Since its release on the Olive Tree Bible App in August of 2022, the Legacy Standard Bible has been one of our best-selling Bibles. Building on the legacy of the New American Standard Bible, the Legacy Standard Bible aims to clearly and consistently translate the Word of God into the English language. Let’s take a look at some of the reasons why you should consider adding the Legacy Standard Bible to your Olive Tree app.


What do you look for in a Bible translation? Our hope is that you would desire a translation that accurately conveys the Word of God into the language of your choice. If we all had the ability, I’m sure we would choose to read God’s Word in the original Hebrew or Greek. Since that isn’t within our grasp, we have to settle for a translation, preferably one that clearly translates God’s Word as accurately as possible.

The goal of the Legacy Standard Bible is to do just that. It strives to be a word-for-word translation which helps readers know exactly what God has said. The translators are all committed to keeping the translation true, correct, and understandable. One of the ways this shows itself in the LSB is by using italics. Italicized words in the translation are words supplied by the translators that are not in the original languages. The addition of italicized words is sometimes necessary for correct English or to convey the meaning of the text.

Take, for instance, the phrase “what is done” in Matthew 6:4, 6, and 18. In each of these verses, the LSB reads “Your Father who sees what is done in secret will reward you.” Jesus is exhorting his disciples to give, pray, and fast secretly or privately and not to be noticed by men. God takes notices, he sees, the things that are done in secret and will therefore render his reward. The point of adding “what is done” to the translation helps the reader understand that God sees what his children do in secret. Though these words are not a part of the original text, they help the reader understand what the text is saying while showing that they were added by the translators.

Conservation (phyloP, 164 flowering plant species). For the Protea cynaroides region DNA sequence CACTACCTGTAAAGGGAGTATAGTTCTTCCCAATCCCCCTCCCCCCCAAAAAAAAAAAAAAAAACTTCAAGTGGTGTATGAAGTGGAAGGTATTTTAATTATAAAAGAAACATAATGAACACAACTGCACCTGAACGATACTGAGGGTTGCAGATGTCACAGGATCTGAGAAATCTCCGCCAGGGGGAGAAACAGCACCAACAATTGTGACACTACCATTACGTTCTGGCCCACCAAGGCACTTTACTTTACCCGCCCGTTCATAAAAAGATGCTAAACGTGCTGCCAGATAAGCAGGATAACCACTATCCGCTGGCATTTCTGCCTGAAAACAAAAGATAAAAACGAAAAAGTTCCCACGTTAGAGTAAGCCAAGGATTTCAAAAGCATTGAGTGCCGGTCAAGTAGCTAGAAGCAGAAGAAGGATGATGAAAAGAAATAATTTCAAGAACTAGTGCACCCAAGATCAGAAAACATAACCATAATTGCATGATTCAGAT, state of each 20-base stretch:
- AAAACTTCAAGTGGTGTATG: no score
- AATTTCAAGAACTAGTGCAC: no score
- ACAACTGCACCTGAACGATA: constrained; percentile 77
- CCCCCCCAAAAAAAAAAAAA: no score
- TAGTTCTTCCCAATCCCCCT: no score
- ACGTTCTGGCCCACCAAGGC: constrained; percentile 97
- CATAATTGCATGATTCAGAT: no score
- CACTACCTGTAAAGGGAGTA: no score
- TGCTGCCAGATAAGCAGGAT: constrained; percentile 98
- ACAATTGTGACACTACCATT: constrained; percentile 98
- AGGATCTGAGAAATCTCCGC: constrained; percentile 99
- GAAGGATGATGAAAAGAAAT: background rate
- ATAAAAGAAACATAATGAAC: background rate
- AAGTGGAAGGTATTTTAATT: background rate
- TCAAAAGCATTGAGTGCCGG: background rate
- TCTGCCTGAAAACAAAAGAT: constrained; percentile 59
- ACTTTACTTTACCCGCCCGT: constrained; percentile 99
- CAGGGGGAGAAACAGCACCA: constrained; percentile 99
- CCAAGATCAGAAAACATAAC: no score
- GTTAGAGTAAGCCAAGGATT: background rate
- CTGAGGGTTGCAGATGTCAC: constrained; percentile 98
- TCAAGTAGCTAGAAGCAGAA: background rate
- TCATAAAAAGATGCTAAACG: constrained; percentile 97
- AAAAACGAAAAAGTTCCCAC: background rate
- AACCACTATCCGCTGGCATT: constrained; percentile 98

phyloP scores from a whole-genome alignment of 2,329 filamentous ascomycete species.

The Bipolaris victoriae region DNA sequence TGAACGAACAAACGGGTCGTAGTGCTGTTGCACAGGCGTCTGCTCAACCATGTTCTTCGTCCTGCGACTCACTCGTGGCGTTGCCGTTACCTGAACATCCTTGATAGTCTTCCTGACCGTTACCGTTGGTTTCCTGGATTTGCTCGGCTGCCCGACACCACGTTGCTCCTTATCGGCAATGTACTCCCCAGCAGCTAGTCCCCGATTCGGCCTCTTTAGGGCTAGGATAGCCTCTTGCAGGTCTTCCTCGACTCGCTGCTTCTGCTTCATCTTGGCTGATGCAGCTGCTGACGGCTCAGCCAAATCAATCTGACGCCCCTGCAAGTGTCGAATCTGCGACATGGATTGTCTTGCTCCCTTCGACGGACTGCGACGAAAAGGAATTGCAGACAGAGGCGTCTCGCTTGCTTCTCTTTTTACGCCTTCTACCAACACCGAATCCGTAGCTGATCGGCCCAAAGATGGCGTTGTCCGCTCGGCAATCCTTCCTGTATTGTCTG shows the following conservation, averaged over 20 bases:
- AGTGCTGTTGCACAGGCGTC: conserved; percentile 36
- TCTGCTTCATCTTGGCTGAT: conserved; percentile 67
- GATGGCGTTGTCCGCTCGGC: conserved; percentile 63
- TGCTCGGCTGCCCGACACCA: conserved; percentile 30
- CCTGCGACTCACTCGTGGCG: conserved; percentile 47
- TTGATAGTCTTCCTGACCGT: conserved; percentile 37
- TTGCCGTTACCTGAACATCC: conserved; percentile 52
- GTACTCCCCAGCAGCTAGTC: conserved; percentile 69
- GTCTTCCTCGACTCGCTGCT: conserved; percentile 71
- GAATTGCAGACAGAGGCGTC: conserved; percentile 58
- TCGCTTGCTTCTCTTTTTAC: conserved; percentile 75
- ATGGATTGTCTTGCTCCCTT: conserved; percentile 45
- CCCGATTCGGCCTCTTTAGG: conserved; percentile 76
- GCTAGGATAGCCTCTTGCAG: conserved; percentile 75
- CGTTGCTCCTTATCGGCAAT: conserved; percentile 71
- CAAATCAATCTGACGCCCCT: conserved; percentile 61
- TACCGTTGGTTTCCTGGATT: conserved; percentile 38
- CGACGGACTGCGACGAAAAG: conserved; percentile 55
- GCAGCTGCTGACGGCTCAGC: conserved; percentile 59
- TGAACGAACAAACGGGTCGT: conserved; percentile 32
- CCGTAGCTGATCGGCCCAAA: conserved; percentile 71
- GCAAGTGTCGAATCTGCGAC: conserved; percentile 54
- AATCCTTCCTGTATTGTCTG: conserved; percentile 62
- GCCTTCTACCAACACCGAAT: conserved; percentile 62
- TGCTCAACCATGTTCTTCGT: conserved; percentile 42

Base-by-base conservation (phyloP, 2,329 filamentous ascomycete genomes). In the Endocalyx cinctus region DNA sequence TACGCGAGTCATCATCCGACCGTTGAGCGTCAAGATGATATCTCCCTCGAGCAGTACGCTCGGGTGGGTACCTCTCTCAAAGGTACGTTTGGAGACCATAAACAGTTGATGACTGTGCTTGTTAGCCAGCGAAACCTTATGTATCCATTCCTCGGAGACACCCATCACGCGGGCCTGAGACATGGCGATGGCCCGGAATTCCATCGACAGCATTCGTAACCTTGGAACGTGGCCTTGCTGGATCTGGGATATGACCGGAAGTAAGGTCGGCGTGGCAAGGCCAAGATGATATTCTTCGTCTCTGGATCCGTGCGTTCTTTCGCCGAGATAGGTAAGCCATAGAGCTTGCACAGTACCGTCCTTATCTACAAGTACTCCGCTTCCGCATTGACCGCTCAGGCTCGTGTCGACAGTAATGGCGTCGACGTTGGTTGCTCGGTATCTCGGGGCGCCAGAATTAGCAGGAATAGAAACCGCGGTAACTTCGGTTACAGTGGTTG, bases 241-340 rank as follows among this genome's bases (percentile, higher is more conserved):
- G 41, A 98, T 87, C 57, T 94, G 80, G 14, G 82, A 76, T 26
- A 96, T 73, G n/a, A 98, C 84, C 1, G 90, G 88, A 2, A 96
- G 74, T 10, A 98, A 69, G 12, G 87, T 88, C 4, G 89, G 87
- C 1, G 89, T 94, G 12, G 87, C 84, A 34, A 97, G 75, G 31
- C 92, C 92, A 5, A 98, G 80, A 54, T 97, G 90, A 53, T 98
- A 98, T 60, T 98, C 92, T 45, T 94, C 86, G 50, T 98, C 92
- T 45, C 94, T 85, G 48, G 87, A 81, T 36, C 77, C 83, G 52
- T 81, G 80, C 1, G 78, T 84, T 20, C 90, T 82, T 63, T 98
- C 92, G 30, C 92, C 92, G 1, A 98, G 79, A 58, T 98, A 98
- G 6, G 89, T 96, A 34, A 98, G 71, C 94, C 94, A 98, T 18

One of the stated commitments of the translators who worked on the Legacy Standard Bible was to translate “individual words as consistently as possible within their various nuances.” By aiming for translation consistency, readers can identify similarities and/or sameness in the underlying word in the original text. Here’s an example from Philippians with the Greek word φρονέω (phroneō).

For it is only right for me to think this way about you all . . .”

Philippians 1:7

Fulfill my joy, that you think the same way, by maintaining the same love, being united in spirit, thinking on one purpose . . .”

Philippians 2:2

Have this way of thinking in yourselves which was also in Christ Jesus . . .”

Philippians 2:5

Let us therefore, as many as are perfect, think this way; and if in anything you think differently, God will reveal that also to you.”

Philippians 3:15

Whose end is destruction, who god is their stomach and glory is in their shame, who set their thoughts on earthly things.”

Philippians 3:19

I urge Euodia and I urge Syntyche to think the same way in the Lord.”

Philippians 4:2

But I rejoiced in the Lord greatly, that now at last you have revived thinking about me; indeed, you were thinking about me before, but you lacked opportunity.”

Philippians 4:10

Why Is Consistency Important?

Consistency in translation is important in helping readers understand the main point of the biblical text. The translators of the Legacy Standard Bible explain their reasons for consistently translating φρονέω in the example from Philippians with these words.

The word “think” rather than “have [a certain] attitude” is used here to translate the verb φρονέω (phroneō), which literally carries the idea of thinking or considering—a faculty of the mind. This is a major theme in the book of Philippians, as the word occurs 10 times. Paul puts a great emphasis on how believers “think” because it is thinking the same way which leads to the unity the church is to display to honor Christ, and one of Paul’s main goals in the book is to urge for church unity. To help readers notice the emphasis on thinking in Philippians, φρονέω (phroneō) is translated using ‘think’ everywhere it appears.”

While we may not know the Greek word behind the translation, by translating the word the same way throughout the short book, we can begin to see how essential “thinking” is to Paul’s theme and the overall health of the church.

Get the Legacy Standard Bible

Hopefully you can see from this why it is important to have a clear and consistent Bible translation. The Legacy Standard Bible includes both clarity and consistency and we heartily recommend it for use in the Olive Tree app. Get your copy today through the link below!


  1. William Brecheen Reply

    I’ve been reading the LSB for over a month now, while using the LSB with Strong’ numbers (fantastic the way you made the words as links without the actual numbers being visible unless desired. Rrally nice!), as well as the Moody Commentary book as my parallel text, all on Olive Tree. It’s quite remarkable how well this translation reads and flows while maintaining a very accurate word for word translation. It has brought my Bible time a new freshness and excitement, and the Olive Tree app is a fantastic tool to study it with. Thanks so much!

  2. crossy road Wow, this is an amazing post! The way you’ve articulated these ideas is truly impressive. I can tell you’ve put a lot of care and effort into this.

Write A Comment